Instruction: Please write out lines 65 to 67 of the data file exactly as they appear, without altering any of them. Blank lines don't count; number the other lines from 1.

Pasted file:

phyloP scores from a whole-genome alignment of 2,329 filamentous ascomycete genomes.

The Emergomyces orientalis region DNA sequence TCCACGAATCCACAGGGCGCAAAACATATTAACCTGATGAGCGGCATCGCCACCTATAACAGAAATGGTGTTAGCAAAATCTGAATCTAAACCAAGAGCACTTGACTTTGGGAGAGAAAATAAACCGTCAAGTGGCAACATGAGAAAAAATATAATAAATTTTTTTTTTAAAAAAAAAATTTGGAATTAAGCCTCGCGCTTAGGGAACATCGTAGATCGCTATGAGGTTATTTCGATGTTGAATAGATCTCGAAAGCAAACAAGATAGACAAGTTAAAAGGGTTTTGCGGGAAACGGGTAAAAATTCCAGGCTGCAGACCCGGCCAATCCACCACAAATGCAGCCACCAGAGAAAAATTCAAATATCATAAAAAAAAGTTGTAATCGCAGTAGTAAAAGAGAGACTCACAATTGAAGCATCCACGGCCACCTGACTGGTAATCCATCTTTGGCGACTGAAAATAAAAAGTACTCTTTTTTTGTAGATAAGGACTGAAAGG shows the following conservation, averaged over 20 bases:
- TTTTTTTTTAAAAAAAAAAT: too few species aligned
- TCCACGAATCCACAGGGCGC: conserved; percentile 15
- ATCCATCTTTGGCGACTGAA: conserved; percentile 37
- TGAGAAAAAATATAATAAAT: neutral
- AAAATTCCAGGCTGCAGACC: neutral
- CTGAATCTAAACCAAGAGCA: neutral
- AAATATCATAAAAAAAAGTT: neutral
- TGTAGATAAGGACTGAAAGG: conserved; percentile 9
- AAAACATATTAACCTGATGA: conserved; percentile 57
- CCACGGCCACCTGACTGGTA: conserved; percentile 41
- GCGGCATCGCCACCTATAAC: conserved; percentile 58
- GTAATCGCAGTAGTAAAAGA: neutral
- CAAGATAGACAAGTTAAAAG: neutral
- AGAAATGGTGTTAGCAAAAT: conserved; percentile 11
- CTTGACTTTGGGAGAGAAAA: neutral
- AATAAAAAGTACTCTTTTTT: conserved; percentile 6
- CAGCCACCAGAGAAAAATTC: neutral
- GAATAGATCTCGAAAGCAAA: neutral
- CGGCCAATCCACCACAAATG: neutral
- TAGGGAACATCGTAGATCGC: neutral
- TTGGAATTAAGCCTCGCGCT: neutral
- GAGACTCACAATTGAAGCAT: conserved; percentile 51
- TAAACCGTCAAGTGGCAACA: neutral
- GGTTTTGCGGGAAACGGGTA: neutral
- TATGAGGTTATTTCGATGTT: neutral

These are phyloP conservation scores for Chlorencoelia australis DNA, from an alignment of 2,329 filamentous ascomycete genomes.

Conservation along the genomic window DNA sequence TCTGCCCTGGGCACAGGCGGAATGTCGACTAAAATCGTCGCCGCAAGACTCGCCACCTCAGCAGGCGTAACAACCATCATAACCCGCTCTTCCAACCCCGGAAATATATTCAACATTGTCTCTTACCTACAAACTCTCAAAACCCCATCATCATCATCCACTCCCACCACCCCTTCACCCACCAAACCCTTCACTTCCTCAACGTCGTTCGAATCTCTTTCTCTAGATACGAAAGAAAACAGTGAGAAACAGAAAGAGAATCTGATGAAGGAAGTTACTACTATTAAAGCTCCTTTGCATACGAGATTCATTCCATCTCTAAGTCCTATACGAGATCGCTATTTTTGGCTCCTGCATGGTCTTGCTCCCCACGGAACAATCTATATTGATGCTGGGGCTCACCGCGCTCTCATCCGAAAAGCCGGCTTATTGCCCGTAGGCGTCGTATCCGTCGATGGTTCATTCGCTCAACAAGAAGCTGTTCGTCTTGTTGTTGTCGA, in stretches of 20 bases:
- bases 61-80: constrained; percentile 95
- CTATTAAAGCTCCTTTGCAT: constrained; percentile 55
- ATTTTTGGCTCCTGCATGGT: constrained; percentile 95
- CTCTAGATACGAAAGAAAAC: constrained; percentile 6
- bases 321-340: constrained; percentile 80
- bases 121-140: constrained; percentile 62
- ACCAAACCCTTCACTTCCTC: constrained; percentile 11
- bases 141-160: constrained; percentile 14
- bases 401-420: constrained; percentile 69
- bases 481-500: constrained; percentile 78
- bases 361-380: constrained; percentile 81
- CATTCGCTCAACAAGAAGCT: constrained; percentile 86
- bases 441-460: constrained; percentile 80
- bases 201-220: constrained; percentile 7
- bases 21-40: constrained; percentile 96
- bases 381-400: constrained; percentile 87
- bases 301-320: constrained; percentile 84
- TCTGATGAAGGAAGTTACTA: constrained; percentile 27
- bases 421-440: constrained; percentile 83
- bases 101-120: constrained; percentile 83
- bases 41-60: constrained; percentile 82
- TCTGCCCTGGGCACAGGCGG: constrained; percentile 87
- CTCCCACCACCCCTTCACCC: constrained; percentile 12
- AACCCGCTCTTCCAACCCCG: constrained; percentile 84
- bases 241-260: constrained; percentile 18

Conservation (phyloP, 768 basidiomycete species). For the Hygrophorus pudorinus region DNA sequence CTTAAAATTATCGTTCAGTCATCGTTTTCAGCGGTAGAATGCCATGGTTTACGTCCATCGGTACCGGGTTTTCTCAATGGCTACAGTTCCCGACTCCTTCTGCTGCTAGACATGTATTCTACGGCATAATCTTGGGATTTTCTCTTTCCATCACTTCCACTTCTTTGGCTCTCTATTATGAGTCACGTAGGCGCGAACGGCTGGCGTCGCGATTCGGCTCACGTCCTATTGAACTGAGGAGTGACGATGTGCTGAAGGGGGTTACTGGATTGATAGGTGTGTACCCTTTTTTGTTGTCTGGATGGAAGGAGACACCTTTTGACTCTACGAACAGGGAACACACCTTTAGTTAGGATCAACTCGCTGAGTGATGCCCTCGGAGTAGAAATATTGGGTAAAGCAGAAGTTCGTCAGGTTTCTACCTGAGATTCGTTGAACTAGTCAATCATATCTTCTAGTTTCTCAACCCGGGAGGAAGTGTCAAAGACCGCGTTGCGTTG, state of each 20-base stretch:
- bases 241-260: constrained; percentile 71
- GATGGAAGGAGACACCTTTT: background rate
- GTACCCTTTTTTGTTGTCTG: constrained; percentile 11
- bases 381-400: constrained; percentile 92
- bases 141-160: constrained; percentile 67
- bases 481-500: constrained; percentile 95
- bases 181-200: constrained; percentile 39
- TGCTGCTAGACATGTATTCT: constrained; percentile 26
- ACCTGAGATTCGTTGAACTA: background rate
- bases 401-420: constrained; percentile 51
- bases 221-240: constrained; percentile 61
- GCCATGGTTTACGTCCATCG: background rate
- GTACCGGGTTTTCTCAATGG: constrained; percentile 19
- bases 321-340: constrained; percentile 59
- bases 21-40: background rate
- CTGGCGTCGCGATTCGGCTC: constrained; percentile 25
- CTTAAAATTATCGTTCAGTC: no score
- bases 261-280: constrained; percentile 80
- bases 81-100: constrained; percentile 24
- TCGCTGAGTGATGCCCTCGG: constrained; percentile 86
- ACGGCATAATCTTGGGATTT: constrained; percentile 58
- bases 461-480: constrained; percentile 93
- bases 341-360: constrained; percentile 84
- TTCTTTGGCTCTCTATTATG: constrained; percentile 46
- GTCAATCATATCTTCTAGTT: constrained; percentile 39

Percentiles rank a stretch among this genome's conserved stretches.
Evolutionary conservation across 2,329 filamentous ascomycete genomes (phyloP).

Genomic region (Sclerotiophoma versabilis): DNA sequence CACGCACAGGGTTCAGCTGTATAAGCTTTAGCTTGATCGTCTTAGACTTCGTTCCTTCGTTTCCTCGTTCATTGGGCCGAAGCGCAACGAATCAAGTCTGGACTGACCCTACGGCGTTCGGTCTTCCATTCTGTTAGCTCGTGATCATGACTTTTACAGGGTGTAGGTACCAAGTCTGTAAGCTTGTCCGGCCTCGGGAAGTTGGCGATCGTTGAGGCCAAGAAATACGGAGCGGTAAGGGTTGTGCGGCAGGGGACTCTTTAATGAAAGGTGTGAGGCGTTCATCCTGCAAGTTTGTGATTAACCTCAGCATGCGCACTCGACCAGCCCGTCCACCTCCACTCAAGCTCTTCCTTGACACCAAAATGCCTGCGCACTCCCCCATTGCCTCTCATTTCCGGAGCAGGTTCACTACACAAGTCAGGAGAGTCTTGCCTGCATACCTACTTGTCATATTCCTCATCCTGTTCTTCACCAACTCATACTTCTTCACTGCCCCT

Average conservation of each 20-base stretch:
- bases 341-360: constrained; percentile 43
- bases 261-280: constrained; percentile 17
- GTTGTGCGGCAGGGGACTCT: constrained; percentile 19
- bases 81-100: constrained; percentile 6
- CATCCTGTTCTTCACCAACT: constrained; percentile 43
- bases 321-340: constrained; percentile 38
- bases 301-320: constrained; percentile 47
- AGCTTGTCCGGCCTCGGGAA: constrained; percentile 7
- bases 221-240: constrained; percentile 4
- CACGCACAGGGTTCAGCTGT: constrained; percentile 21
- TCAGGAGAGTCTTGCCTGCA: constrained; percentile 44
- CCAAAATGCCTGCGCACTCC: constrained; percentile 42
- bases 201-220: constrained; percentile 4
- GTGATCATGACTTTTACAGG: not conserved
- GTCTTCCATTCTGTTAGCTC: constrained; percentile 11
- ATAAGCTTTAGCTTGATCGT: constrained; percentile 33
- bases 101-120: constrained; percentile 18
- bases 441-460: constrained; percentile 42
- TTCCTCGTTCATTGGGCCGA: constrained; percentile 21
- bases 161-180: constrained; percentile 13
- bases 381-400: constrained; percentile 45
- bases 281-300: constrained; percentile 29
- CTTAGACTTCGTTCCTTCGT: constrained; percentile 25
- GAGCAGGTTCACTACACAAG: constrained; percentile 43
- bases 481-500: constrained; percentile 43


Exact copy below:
- bases 401-420: constrained; percentile 51
- bases 221-240: constrained; percentile 61
- GCCATGGTTTACGTCCATCG: background rate